Wadesboro Town Manager John Witherspoon will leave the position he has held for nine years on June 29.
“I didn’t intend to stay but I did,” he said at the June 4 Town Council meeting, when he announced his retirement. He was hired to fix the town’s deficits in the general, water and sewer funds.
He has cited the straightening of “the curve” on U.S. 74, work on what he called a “neglected” water and sewer system, as well as the construction of Little Park as some of his proudest accomplishments in his tenure as town manager.
Witherspoon, 75, had a long career in public service before coming to Wadesboro. He worked for the National Association of Counties in Washington, D.C., was budget director for Anne Arundel County in Maryland and served as Cabarrus County Manager for five years and Guilford County Manager for 22 years.
“We’ve made a lot of nice friends here in town,” he said. “We’ve enjoyed our stay.” He does not know if he and his wife will remain in Anson.
County Manager Lawrence Gatewood has a unique perspective on Witherspoon. Gatewood was on the Town Council for three years from 2008-2011 and now has a job that Witherspoon has held elsewhere for decades.
Gatewood said Witherspoon was a joy to work with and “very well-informed, probably based on his years of experience.” The two meet once a month to talk.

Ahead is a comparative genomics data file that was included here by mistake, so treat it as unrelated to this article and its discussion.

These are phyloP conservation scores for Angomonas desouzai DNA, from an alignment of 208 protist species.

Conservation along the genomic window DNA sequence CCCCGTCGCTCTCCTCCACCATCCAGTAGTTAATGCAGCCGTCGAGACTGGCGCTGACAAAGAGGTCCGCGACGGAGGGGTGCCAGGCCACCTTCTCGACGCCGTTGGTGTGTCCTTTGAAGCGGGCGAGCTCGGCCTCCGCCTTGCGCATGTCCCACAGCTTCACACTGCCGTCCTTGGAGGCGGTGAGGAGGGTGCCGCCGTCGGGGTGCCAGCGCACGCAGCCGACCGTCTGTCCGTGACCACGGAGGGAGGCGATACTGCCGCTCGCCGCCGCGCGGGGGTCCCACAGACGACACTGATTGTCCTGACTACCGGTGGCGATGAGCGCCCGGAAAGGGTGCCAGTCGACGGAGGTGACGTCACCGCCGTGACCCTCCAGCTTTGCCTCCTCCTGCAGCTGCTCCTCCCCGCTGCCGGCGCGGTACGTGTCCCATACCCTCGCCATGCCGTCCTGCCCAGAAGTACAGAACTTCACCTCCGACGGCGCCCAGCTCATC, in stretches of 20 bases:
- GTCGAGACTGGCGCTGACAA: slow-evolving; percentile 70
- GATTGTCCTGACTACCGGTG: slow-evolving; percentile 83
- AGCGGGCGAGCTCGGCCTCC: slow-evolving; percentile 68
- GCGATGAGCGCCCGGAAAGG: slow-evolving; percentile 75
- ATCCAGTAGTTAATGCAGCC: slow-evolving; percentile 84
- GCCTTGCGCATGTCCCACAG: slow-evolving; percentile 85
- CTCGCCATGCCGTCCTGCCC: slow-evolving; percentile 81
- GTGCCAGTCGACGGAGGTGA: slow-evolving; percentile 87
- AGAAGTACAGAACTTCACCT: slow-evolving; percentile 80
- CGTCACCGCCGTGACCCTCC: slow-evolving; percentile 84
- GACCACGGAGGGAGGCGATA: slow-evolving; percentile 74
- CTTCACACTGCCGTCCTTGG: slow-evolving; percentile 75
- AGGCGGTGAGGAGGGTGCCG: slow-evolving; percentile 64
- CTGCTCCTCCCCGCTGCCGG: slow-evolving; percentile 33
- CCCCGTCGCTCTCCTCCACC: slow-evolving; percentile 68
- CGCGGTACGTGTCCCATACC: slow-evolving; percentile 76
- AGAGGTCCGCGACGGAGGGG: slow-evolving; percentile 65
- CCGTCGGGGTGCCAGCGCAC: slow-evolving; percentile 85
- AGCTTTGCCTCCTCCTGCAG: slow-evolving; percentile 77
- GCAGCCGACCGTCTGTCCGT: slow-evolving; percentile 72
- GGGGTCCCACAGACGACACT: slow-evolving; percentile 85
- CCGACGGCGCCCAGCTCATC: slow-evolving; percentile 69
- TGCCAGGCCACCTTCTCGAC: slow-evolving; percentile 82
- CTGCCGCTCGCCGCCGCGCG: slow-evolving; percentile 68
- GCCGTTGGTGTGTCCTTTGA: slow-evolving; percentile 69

Witherspoon gave him four books to read to prepare for the job he now holds: “Parliamentary Procedure at a Glance,” “Rules of Procedure for the Board of County Commissioners,” “Open Meetings and Local Government in North Carolina,” and “County Government in North Carolina.”
“Whoever replaces him has big shoes to fill,” Gatewood said.
Gatewood and Town Clerk Nancy Huntley echoed each other when they described working with Witherspoon. Each described him as working quietly behind the scenes but effectively. Huntley said he made his work seem effortless even though she knew how much time and thought went into it.
“In my opinion he’s the best city manager we’ve ever had,” she said. In her time as clerk since 1964, she has worked with four of his predecessors. “I couldn’t ask for a more wonderful person to work for.”
She was emotional about his departure and said she has looked forward to working with him every day.
Lynn Horton, a former mayor and town councilwoman, praised him at the June 4 meeting, calling him a “leader,” “trustworthy” and saying that his “integrity was beyond reproach.”
Mayor Bill Thacker said the town was still early in the process of selecting a replacement. He did not know if an interim town manager would be in place in time for the council’s meeting in July.